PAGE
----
With Facebook groups like Cooking and Coping, Quarantine Meals, and Covid Cooking, there’s a lot of evidence out there that we’re spending more time in the kitchen since we’ve all holed up due to the the pandemic. This includes, of course, artists and art workers. In honor of World Baking Day, Sunday, May 17, as we deal with The Great Lockdown of 2020, we can explore some art and food connections through history as well as what’s happening closer to home.
Art and food have alway coexisted. From paintings of hunted animals at Lascaux caves in France, to the depictions of food in early Egyptian tombs, to the Greek and Roman paintings of food and wine, to the rendering of food in contemporary art — plates and palettes have always been close.
Art since 1960 offers a contemporary window into the food/art combo. Joseph Beuys’ Honeypump at the Workplace from Documenta VI in Kassel, 1977, comes to mind. Also Mary Ellen Carroll’s Dinner on New York’s High Line in 2003, and on Goethals Bridge from Staten Island to New Jersey, in 2004, as part of her Itinerant Gastronomy work.
Along those lines: Pancho López’s Meal at 34th St & 6th Avenue in 1998. A work from 2020 happened in Dallas, on February 8, when Break Bread, Break Borders collaborated with Nasher Prize winner Michael Rakowitz for the Nasher Prize Community BBQ.
Not to mention Judy Chicago’s Dinner Party (pictured at top); all those delicious cakes and ice cream from Wayne Thiebaud; Warhol’s soup cans; or Rirkrit Tiravanija’s relational aesthetics food-as-medium experiences.
In my own work, in 2016, I collaborated with visual artists and art historians in a week-long residency at Stir Crazy Baked Goods in Fort Worth. Among the programs: Lil’ Wayne Thiebaud Night, Bake Your Privilege Night, and a Pecha Kucha about the history of food in art, titled Beats and Deets.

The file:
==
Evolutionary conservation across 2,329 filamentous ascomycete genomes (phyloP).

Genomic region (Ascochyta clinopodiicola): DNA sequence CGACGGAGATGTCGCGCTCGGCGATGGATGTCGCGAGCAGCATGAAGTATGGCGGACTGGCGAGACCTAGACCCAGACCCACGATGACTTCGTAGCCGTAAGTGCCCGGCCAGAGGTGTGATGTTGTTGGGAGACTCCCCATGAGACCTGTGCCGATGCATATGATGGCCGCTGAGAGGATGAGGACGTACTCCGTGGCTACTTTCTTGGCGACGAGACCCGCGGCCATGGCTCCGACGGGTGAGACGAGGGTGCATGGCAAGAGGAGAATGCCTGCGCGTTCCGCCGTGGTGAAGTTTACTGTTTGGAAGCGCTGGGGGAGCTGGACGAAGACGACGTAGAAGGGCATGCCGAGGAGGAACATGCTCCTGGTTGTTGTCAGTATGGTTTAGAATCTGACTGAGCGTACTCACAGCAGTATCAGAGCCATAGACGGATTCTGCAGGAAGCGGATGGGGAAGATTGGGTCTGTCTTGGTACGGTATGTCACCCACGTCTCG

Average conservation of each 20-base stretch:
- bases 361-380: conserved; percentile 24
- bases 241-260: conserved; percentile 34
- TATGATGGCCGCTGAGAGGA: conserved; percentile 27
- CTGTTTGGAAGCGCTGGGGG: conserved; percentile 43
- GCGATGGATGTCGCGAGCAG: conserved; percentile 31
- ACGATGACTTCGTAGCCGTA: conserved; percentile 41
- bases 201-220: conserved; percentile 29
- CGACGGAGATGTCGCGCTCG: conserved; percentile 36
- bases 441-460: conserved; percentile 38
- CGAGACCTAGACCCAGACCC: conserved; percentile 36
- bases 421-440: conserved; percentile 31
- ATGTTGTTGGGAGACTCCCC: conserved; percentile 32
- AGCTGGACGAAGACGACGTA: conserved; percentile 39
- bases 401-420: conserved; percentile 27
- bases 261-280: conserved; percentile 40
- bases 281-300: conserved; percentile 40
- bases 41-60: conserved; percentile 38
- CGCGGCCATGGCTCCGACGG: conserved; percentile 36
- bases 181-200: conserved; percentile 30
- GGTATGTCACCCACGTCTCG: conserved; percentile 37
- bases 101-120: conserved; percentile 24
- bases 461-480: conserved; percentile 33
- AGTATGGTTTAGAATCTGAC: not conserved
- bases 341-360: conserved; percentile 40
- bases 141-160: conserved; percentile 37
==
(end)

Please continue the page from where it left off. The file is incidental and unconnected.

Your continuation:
It included Mayan chocolate confections, food paintings, artists Erica Stephens’ photographic series involving cake and trauma, and Fabiola Valenzuela’s Texas Biennial series of cakes topped with welcome letters from U.S. presidents to new citizens.
Evidence of artists cooking and baking has emerged Instagram and Facebook over the past two months. Some inspiration may come from art spaces. One entry from last week is the Blanton Museum of Art’s #BlantonBakeOff — the museum is encouraging people to make creations inspired by its collection. The deadline to submit a Blanton-inspired dish is Sunday, May 17 (again, World Baking Day), followed by a Flour Power conversation on May 19.
Another highlight from Facebook: George T. M. Shackelford’s food-focused feed. Among the Deputy Director of Fort Worth’s Kimbell Art Museum’s posts is this one from April 30: “Potatoes, cauliflower, and onions roasted with curry powder, fennel and coriander seeds, red pepper flakes, and salt. 400F for 30-40 minutes.”
And this from the Facebook post of Dallas’ Erica Stephens: “massaged kale with olive oil, lemon, local honey, parmesan, and almonds; and grapefruit, pear, and apple with lemon, local honey, and fresh mint.”
I thought this article could be based on the responses I’d get from artists about what they are baking and cooking right now. But the people I contacted were far too busy to be concerned with my own focus on food. I did manage to twist a couple of arms beyond what has popped up on Facebook and Instagram. Artist Kristen Cochran, as well as photographer Loli Kantor, sent me these entries:
Cochran made some pizza-dough faces as an experiment, which also resulted in prints on parchment paper, while Kantor is making a family-recipe meringue pastry she shares with friends and neighbors.
If comfort food is still possible, and we can sooth ourselves with something that tastes like love, family, or connection with community, then I hope artists keep making and baking, and eventually sharing meals at tables when we safely can. My wife just made some pretty damn great biscuits.